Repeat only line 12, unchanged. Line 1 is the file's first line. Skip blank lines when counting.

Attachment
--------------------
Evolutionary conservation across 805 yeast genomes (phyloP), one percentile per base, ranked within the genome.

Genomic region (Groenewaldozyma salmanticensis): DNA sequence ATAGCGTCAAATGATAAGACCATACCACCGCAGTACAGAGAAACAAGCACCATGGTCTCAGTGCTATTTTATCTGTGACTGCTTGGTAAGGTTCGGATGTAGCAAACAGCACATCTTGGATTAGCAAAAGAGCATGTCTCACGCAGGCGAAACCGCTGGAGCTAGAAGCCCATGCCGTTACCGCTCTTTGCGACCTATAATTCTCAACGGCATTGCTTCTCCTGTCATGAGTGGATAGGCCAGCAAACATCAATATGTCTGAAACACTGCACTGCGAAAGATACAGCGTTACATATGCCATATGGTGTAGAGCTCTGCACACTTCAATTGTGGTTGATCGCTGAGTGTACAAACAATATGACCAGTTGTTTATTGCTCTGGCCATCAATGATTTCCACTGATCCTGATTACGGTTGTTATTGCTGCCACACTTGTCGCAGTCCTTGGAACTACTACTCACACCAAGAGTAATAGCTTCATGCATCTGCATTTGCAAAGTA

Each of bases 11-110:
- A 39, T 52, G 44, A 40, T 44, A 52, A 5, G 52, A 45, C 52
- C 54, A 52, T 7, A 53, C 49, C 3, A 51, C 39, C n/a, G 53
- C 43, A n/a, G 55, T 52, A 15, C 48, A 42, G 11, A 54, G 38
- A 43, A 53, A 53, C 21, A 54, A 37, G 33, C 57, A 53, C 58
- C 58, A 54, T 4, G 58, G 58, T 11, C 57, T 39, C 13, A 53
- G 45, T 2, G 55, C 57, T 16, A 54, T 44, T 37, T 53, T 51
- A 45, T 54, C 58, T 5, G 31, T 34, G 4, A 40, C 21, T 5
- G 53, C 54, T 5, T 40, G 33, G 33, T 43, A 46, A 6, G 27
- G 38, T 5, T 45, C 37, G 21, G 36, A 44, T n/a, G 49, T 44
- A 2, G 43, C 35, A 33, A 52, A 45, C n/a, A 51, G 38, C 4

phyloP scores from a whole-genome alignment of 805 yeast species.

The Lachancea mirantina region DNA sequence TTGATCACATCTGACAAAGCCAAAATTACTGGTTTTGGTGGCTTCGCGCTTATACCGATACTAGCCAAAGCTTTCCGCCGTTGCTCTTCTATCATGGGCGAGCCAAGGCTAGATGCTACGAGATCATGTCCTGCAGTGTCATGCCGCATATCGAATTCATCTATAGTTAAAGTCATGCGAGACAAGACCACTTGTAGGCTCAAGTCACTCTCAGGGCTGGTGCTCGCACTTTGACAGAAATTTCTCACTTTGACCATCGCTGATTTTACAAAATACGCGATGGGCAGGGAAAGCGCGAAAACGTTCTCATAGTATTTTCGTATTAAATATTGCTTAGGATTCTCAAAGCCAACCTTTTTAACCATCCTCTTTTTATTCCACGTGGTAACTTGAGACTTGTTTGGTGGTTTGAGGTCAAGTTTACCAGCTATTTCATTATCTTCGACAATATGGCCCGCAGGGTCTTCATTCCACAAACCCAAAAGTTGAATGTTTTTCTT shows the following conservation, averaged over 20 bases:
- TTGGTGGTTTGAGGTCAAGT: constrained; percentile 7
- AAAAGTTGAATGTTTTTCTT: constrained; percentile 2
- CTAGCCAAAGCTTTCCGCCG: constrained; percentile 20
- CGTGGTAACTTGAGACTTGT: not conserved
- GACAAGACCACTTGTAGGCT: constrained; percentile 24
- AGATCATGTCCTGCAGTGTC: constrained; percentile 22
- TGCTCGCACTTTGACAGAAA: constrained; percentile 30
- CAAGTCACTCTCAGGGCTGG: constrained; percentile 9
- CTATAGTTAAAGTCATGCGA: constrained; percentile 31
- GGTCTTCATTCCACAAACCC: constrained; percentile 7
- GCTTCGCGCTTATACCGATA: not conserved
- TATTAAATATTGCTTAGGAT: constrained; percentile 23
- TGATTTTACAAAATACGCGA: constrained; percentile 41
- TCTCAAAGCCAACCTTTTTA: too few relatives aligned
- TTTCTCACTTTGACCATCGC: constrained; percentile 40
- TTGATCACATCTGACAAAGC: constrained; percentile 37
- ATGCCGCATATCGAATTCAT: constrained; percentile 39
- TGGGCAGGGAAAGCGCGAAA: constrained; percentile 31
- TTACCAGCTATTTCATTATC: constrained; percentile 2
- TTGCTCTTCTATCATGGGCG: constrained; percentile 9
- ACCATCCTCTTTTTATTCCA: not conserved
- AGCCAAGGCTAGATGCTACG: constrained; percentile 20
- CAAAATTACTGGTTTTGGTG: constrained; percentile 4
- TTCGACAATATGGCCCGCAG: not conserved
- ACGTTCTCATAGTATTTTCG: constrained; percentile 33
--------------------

- G 38, T 5, T 45, C 37, G 21, G 36, A 44, T n/a, G 49, T 44